After mixing is complete and your resin is clear, scrape both sides of your stir stick on the edge of your resin filled cup.
Another habit that I have developed is being aware of where I rest my stir sticks. To avoid getting resin all over my work surface, I like to rest the resin stir sticks in one of the mixing cups or onto a small Ziploc. I can easily peel the resin off of the Ziploc and reuse it. I can also reuse my stir stick once the resin has fully cured. I do know people who wipe out and reuse their mixing cups, but I haven’t done that so I cannot recommend it.
Colorize Nunn Design Resin with Castin’ Craft Opaque Pigments:
Step 9. For this tutorial, I used Nunn Design Resin and Castin’ Craft Opaque Pigments in Blue, Red, Black and White to create Pantone 18-4029.
- 1 large toothpick tip White
- 1 large toothpick tip Blue
- 1 large toothpick tip Black
- 1 tiny toothpick tip Red
To create Pantone Colors, download the Pantone Color Formula Cheatsheet!
Step 10. To colorize the resin, place another empty resin mixing cup onto your work area. Pour the clear, mixed resin into the cup, filling it to the 1 TSP (you may need more of the full TBSP mixed, but you can easily colorize more).
Step 11. Add toothpick tips, according to chosen formula, of Castin’ Craft Opaque Pigments into the clear mixed Nunn Design Resin and mix fully until blended. If you want the color to be even more opaque, add more of the Castin’ Craft Opaque Pigment.
TIP: Be sure that the colorant does not equal more than 10% of your resin as having more than 10% could cause issues with curing.
Apply the Colorized Resin:
Step 12. I tend to work in a small area (typically my kitchen table), so I like to work on a surface that projects can be easily moved around and not disturbed. Place some business cards or some heavy card stock onto your work surface, making it easy to move the pendants without getting any resin on your fingers.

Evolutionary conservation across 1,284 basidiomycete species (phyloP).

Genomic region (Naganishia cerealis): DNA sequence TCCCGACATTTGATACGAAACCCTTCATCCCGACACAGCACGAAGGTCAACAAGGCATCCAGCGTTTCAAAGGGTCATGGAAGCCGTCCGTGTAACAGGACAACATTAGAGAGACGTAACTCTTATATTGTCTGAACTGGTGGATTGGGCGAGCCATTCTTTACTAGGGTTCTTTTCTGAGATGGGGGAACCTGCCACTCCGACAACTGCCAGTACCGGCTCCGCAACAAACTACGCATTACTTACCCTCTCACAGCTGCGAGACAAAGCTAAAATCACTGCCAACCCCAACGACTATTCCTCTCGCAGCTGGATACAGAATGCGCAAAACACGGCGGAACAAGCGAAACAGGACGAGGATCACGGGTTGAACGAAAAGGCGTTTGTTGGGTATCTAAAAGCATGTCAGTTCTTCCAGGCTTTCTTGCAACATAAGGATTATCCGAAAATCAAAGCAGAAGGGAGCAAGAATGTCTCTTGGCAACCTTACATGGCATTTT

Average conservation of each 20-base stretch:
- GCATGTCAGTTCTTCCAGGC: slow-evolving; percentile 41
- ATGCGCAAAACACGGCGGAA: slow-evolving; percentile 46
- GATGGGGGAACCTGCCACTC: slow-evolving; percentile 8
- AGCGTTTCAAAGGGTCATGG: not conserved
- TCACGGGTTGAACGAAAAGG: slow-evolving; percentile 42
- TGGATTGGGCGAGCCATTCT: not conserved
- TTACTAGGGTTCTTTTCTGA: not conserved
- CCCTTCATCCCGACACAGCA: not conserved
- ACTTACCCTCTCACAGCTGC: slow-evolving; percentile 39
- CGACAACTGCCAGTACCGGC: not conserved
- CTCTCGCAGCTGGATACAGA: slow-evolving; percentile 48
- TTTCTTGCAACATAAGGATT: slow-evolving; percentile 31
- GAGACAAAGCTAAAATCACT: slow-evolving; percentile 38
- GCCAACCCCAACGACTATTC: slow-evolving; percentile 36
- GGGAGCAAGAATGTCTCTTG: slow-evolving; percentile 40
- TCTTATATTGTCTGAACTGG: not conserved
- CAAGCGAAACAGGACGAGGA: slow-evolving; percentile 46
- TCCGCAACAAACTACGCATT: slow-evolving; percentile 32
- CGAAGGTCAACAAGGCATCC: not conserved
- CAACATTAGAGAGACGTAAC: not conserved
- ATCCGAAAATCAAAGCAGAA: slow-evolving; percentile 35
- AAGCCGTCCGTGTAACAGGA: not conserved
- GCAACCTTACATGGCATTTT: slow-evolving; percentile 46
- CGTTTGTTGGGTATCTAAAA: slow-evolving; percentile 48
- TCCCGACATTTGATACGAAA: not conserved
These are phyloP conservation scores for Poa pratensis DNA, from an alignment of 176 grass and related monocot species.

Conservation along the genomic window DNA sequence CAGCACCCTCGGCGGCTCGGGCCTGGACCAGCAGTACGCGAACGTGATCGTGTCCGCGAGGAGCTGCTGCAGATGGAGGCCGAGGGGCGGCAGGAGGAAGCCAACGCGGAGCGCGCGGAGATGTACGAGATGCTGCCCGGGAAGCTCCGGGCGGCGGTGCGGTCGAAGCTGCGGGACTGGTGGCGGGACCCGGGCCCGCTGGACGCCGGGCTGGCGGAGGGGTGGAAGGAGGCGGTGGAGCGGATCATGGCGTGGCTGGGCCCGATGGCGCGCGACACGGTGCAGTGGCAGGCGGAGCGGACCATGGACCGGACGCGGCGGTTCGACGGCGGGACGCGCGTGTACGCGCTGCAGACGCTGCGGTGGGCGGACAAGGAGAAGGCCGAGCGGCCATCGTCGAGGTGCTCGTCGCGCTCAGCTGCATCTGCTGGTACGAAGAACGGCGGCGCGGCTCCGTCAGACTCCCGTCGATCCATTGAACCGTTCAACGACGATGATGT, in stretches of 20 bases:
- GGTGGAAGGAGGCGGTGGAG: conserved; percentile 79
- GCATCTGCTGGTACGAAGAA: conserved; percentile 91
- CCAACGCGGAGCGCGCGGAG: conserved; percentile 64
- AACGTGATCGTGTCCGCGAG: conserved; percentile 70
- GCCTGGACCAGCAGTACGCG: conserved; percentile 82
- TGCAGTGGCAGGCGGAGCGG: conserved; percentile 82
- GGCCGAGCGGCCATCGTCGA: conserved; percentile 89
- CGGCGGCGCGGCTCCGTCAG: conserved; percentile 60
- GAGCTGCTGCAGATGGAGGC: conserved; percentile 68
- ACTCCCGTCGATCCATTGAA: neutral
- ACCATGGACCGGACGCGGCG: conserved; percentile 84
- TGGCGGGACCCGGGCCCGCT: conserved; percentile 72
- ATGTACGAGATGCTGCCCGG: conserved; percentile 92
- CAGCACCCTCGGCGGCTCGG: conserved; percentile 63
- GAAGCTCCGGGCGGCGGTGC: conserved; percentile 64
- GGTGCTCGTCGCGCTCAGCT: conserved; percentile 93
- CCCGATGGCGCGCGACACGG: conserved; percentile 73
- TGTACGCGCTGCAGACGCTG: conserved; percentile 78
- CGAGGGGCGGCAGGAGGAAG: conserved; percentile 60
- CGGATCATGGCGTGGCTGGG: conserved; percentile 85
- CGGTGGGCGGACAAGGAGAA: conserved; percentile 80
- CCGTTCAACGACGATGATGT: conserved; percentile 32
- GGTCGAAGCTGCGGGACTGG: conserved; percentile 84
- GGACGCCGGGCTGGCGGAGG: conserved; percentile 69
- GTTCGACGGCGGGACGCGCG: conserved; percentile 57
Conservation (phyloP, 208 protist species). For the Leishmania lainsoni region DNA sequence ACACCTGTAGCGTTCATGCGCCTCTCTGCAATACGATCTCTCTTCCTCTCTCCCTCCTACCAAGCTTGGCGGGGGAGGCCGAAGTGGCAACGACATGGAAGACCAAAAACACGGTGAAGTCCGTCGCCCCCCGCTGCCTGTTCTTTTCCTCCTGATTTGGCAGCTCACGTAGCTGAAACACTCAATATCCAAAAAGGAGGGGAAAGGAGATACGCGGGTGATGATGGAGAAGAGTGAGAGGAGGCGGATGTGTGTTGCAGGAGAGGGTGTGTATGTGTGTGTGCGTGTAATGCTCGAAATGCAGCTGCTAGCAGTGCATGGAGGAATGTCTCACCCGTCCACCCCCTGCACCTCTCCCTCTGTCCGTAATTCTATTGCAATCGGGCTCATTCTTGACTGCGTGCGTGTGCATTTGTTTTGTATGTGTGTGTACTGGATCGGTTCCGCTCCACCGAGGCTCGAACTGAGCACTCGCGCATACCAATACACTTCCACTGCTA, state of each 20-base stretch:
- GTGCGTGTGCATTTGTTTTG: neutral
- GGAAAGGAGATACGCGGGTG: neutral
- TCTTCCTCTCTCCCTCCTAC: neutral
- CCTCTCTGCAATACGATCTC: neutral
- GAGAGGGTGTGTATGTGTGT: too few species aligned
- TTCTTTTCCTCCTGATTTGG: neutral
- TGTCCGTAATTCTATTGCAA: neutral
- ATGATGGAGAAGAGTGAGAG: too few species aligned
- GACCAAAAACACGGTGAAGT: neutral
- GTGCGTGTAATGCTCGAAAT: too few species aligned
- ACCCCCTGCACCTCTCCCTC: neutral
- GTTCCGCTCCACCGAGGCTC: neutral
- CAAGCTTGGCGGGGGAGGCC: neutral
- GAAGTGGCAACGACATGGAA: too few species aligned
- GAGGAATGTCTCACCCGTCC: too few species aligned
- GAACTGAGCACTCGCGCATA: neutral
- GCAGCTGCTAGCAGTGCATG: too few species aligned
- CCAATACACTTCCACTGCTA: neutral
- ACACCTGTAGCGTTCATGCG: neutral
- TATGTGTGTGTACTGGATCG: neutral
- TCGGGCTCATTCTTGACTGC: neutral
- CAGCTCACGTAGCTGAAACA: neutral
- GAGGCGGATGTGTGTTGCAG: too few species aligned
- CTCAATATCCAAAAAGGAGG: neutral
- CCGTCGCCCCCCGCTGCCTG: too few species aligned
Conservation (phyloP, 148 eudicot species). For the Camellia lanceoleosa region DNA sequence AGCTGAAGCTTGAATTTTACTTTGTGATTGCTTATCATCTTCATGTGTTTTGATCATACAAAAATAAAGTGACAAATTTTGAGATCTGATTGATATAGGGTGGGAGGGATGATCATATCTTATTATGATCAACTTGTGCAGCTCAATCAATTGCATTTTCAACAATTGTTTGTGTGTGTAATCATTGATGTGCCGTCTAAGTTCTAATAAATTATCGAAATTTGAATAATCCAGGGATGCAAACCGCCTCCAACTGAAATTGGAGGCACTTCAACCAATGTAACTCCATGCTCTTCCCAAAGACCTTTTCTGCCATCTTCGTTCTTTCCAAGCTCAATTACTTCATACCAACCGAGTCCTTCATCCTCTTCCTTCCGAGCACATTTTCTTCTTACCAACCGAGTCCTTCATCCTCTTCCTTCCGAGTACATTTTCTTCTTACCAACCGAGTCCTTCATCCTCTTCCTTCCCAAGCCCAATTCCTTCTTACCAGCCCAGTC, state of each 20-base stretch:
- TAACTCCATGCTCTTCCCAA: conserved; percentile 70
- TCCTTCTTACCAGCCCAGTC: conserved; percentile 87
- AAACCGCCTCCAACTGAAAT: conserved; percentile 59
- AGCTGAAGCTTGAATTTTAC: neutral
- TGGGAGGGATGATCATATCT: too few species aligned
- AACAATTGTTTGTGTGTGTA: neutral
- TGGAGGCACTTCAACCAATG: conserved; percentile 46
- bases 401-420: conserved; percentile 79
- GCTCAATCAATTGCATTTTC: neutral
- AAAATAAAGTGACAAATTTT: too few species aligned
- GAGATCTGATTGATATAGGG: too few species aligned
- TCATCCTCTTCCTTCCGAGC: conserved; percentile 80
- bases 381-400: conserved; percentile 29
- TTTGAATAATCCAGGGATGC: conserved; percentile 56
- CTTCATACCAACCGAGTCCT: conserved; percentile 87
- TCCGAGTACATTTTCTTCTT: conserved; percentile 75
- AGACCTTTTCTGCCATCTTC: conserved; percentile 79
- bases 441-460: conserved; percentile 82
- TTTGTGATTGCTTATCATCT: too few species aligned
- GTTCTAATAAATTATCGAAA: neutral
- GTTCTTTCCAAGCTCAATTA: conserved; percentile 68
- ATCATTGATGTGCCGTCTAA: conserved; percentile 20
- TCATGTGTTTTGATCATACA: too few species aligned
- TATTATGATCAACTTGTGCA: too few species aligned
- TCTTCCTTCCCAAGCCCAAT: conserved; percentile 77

TIP: I would recommend covering the card with glossy packing tape. This will prevent the resin from sticking to the paper.
Step 13. Drizzle a small amount of colorized resin onto the base of the bezel. Agitating the resin will help dislodge any air bubbles lurking below the surface. Continue to drizzle the colorized resin until the bezel is domed.
Using a stir stick or toothpick drag the resin over to the side edges. You can also use the stir stick to remove excess resin.
Apply the Jacquard PearlEx Powder:
Step 14. To create the splash of color, scoop up a wee bit of Jacquard Pearl Ex Powdered Pigments onto a toothpick. Place the toothpick over the wet, colorized resin, and gently tap the top of the toothpick. Drops of mica powder will land into the resin. Keep tapping until you have a desired look and effect.
How to Babysit Your Curing Resin
Step 15. If you see bubbles rising to the surface, using your hot breath, breathe on them. It isn’t a “blow” sort of breath – more of a “huff” sort of breath. The hot air will make the bubbles expand, rise to the surface and pop. As the resin starts to set-up and becomes thicker, it will be more difficult for the air to rise to the surface. Make sure to check in on the curing resin and double check for air bubbles. If you do have some bubbles that won’t pop with your “huff”, use a toothpick to gently drag them over to the sides. This agitation process will help them to pop. When the resin is thick and taffy-like in texture it is time to let it be. If you attempt to pop bubbles at this time, you may end up with a gooey mess.
Step 16. If you have resin that has over-poured, wait about 6-12 hours until the resin is at its “soft cure” phase. Use a pair of needle nose pliers to bend back the resin from the bezel. The resin will easily separate and peel off of the bezel.
Step 17. Let the resin cure for 12-14 hours. The resin will be hard to the touch but will continue to cure for the next 72 hours.
How to Clean Up Resin Overflows
Step 18. If you have resin that has over-poured or seeped under the bezel and onto the card, wait about 12-18 hours until the resin is at its “soft cure” phase. Remove the bezel from the card. The resin will still be non-tacky but still flexible. Use a pair of needle-nose pliers to bend back the resin from the bezel. The resin will easily separate and peel off of the bezel.
TIP: It may take longer than 12-18 hours depending on your room temperature. You will want the resin to be firm, but not super hard.
How to Remove and Clean the Tape Off of the Cured Resin
Step 19. To finish your Open Frame, remove the packing tape from the backside once fully cured. If you have any excess residue from the packing tape on the backside of the resin, use the tape to remove it like you would when you are removing lint or animal fur from your clothes. Keep touching the packing tape onto the sticky surface until it is no longer sticky.
Step 20. If the residue isn’t coming up, try Goo Gone! Follow the manufacturer’s instructions for the best results. I applied a couple of drops on the backside and let it sit for over a minute. I then used a stir stick to scrape the tape residue. To remove all that sticky mess, pour some rubbing alcohol onto a wet-wipe and wipe it away.